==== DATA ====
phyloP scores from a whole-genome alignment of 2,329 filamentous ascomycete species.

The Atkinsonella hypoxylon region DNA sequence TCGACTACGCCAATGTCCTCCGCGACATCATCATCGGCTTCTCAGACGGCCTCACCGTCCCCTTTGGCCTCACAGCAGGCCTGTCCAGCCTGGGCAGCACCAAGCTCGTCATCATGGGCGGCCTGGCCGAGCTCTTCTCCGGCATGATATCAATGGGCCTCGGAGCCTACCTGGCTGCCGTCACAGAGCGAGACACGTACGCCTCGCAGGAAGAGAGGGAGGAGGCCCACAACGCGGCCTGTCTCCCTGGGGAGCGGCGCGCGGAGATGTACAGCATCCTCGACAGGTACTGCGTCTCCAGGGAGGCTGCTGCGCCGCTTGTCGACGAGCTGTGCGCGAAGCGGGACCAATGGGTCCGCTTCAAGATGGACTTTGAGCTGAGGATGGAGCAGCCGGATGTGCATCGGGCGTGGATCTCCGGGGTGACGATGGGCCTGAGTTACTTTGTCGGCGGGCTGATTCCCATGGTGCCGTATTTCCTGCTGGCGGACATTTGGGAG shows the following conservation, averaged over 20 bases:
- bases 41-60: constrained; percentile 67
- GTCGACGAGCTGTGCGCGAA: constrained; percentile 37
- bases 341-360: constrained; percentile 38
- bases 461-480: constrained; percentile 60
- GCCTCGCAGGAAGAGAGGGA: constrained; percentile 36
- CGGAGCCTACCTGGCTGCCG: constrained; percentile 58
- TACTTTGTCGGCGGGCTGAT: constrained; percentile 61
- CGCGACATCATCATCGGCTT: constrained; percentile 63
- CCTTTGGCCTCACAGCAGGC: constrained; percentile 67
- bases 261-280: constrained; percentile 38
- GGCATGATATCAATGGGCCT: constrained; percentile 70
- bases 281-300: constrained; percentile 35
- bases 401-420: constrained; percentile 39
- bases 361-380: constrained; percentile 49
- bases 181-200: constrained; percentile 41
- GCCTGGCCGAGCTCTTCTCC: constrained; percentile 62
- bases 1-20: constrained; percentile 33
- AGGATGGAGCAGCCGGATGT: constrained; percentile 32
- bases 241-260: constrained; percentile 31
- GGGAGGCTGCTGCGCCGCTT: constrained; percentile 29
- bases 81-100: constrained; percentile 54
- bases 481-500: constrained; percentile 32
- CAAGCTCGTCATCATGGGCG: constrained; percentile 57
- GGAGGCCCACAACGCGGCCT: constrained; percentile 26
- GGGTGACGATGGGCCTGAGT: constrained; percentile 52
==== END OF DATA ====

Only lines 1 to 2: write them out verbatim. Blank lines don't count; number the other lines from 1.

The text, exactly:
phyloP scores from a whole-genome alignment of 2,329 filamentous ascomycete species.

The Atkinsonella hypoxylon region DNA sequence TCGACTACGCCAATGTCCTCCGCGACATCATCATCGGCTTCTCAGACGGCCTCACCGTCCCCTTTGGCCTCACAGCAGGCCTGTCCAGCCTGGGCAGCACCAAGCTCGTCATCATGGGCGGCCTGGCCGAGCTCTTCTCCGGCATGATATCAATGGGCCTCGGAGCCTACCTGGCTGCCGTCACAGAGCGAGACACGTACGCCTCGCAGGAAGAGAGGGAGGAGGCCCACAACGCGGCCTGTCTCCCTGGGGAGCGGCGCGCGGAGATGTACAGCATCCTCGACAGGTACTGCGTCTCCAGGGAGGCTGCTGCGCCGCTTGTCGACGAGCTGTGCGCGAAGCGGGACCAATGGGTCCGCTTCAAGATGGACTTTGAGCTGAGGATGGAGCAGCCGGATGTGCATCGGGCGTGGATCTCCGGGGTGACGATGGGCCTGAGTTACTTTGTCGGCGGGCTGATTCCCATGGTGCCGTATTTCCTGCTGGCGGACATTTGGGAG shows the following conservation, averaged over 20 bases: